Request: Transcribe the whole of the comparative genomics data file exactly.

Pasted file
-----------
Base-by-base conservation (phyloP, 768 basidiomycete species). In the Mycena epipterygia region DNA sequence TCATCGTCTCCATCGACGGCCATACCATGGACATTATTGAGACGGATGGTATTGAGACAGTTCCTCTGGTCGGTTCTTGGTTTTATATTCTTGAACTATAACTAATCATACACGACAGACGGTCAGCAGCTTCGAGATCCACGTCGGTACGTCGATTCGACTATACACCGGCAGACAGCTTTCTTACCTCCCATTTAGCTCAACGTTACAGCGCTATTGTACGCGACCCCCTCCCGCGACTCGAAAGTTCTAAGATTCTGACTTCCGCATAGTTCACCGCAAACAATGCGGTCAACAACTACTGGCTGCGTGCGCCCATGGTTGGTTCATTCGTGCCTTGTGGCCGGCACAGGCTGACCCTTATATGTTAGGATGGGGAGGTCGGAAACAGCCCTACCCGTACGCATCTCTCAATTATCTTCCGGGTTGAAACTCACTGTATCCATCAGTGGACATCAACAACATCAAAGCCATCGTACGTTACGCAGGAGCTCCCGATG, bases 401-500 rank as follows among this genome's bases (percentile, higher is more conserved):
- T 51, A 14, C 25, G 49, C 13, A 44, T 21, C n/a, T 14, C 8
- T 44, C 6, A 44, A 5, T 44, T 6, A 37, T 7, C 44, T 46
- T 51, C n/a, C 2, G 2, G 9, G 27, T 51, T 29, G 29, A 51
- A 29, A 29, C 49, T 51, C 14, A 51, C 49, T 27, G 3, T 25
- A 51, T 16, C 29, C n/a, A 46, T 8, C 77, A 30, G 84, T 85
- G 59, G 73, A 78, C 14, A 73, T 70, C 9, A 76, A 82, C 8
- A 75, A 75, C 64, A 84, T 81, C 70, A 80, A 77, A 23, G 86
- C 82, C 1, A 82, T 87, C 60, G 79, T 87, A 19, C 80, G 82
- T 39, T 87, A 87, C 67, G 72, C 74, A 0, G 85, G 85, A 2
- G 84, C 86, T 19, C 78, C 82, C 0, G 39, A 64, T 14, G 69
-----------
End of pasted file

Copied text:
Base-by-base conservation (phyloP, 768 basidiomycete species). In the Mycena epipterygia region DNA sequence TCATCGTCTCCATCGACGGCCATACCATGGACATTATTGAGACGGATGGTATTGAGACAGTTCCTCTGGTCGGTTCTTGGTTTTATATTCTTGAACTATAACTAATCATACACGACAGACGGTCAGCAGCTTCGAGATCCACGTCGGTACGTCGATTCGACTATACACCGGCAGACAGCTTTCTTACCTCCCATTTAGCTCAACGTTACAGCGCTATTGTACGCGACCCCCTCCCGCGACTCGAAAGTTCTAAGATTCTGACTTCCGCATAGTTCACCGCAAACAATGCGGTCAACAACTACTGGCTGCGTGCGCCCATGGTTGGTTCATTCGTGCCTTGTGGCCGGCACAGGCTGACCCTTATATGTTAGGATGGGGAGGTCGGAAACAGCCCTACCCGTACGCATCTCTCAATTATCTTCCGGGTTGAAACTCACTGTATCCATCAGTGGACATCAACAACATCAAAGCCATCGTACGTTACGCAGGAGCTCCCGATG, bases 401-500 rank as follows among this genome's bases (percentile, higher is more conserved):
- T 51, A 14, C 25, G 49, C 13, A 44, T 21, C n/a, T 14, C 8
- T 44, C 6, A 44, A 5, T 44, T 6, A 37, T 7, C 44, T 46
- T 51, C n/a, C 2, G 2, G 9, G 27, T 51, T 29, G 29, A 51
- A 29, A 29, C 49, T 51, C 14, A 51, C 49, T 27, G 3, T 25
- A 51, T 16, C 29, C n/a, A 46, T 8, C 77, A 30, G 84, T 85
- G 59, G 73, A 78, C 14, A 73, T 70, C 9, A 76, A 82, C 8
- A 75, A 75, C 64, A 84, T 81, C 70, A 80, A 77, A 23, G 86
- C 82, C 1, A 82, T 87, C 60, G 79, T 87, A 19, C 80, G 82
- T 39, T 87, A 87, C 67, G 72, C 74, A 0, G 85, G 85, A 2
- G 84, C 86, T 19, C 78, C 82, C 0, G 39, A 64, T 14, G 69